There Are No Little Things

04.02.2012 | Kari Day

We all have something we think we’re good at – our work, parenting, a hobby, driving – but how do we really know if we’re achieving our best? Professionally, there are the external rewards, of course – a client landed, promotion, a deal closed, a bonus earned – but do these things truly reflect our aptitude at a given task or set of tasks?

A few months ago I read a great article that talked about benefits that coaching can bring to professionals, even experienced ones (and we’re not talking about “life coaches” here). The author, Dr. Atul Gawande, is a staff writer for the New Yorker and a Harvard-trained surgeon (he’s also written several insightful books, including the incredible “The Checklist Manifesto”). The article describes Dr. Gawande’s own experiences with enlisting a “coach” – in his case, a retired surgeon and past instructor – to observe him during surgery.

What struck me about this article was that the coaches didn’t focus on results. Instead, they focused on the little things individuals – a surgeon or math teacher, for example – can do to enhance their performance. Even the most introspective and attentive among us, Dr. Gawande argues, could benefit from an experienced practitioner nudging us toward better work. It’s individuals doing the little things well, he points out, that collectively lead to positive results.

He describes, for example, how the famous UCLA basketball coach, John Wooden, would show his team how to put on their socks. Failure to properly put on your socks, Coach Wooden argued, would lead to blisters. Blisters would lead to poor individual performance. And poor individual performance would lead to poor team performance. In one of Dr. Gawande’s coaching sessions, his coach found that the patient had been draped in a way that limited his assistants’ ability to help him. The result, though not catastrophic, had been to limit the effectiveness of the entire team.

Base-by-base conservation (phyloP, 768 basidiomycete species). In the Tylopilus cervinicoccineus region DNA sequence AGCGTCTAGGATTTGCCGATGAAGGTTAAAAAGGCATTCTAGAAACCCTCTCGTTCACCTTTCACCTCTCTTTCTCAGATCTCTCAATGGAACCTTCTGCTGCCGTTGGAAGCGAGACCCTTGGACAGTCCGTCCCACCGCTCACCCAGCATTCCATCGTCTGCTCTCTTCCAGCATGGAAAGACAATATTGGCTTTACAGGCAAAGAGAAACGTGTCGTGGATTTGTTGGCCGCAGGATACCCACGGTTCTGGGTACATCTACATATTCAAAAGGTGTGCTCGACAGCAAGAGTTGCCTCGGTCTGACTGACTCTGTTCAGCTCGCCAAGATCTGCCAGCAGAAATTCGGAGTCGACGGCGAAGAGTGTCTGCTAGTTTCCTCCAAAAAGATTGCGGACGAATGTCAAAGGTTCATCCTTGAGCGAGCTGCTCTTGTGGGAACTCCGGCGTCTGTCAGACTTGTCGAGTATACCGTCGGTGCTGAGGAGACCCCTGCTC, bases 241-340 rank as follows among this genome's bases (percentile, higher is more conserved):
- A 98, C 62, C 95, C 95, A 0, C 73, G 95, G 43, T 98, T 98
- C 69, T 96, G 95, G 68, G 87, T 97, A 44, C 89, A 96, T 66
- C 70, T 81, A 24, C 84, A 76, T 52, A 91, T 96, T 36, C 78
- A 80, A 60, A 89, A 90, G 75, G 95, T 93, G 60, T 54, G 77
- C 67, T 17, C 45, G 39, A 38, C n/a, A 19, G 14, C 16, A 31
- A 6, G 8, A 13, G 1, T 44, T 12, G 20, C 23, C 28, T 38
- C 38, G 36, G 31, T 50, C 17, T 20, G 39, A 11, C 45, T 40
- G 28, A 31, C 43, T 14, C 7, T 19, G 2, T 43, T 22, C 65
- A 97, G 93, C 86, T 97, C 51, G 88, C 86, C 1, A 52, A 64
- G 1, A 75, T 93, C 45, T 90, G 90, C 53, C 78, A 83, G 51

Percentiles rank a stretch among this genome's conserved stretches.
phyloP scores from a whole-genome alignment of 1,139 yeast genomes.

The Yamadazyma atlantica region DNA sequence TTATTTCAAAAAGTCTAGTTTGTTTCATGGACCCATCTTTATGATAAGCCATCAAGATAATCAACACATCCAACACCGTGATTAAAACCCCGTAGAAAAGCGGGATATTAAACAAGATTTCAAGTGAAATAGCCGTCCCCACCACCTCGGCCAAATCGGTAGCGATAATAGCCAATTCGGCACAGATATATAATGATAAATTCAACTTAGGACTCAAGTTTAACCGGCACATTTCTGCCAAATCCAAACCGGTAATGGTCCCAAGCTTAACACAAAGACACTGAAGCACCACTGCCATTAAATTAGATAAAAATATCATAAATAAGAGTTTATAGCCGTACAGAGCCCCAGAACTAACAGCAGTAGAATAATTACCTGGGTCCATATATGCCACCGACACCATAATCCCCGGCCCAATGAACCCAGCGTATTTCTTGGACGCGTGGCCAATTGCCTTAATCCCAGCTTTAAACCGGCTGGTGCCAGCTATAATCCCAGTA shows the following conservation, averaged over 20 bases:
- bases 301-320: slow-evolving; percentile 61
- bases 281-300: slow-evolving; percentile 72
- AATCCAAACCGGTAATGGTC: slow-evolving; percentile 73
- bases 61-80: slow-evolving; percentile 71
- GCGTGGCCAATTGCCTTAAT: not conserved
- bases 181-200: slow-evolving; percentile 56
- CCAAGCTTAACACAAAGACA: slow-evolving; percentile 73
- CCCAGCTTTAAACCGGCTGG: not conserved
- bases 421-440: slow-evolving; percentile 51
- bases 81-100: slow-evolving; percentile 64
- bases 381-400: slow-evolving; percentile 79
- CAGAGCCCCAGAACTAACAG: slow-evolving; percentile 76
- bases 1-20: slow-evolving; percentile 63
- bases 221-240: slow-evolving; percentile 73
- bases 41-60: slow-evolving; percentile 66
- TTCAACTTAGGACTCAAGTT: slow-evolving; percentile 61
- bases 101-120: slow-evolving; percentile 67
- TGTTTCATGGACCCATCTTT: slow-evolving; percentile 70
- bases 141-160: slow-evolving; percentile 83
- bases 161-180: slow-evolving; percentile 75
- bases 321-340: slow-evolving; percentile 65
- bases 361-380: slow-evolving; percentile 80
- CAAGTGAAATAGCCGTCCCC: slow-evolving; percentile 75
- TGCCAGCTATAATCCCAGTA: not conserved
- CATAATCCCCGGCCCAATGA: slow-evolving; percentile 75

Success is directly tied to the little, seemingly meaningless tasks that encompass our work. With experience, we learn to tie these tasks together in ways that work for us and that, hopefully, produce the desired result for the whole. Dr. Gawande’s article reminded me that all of us, even surgeons, can benefit from a course correction now and then, and that there really are no little things when it comes to your particular vocation.

Or driving.


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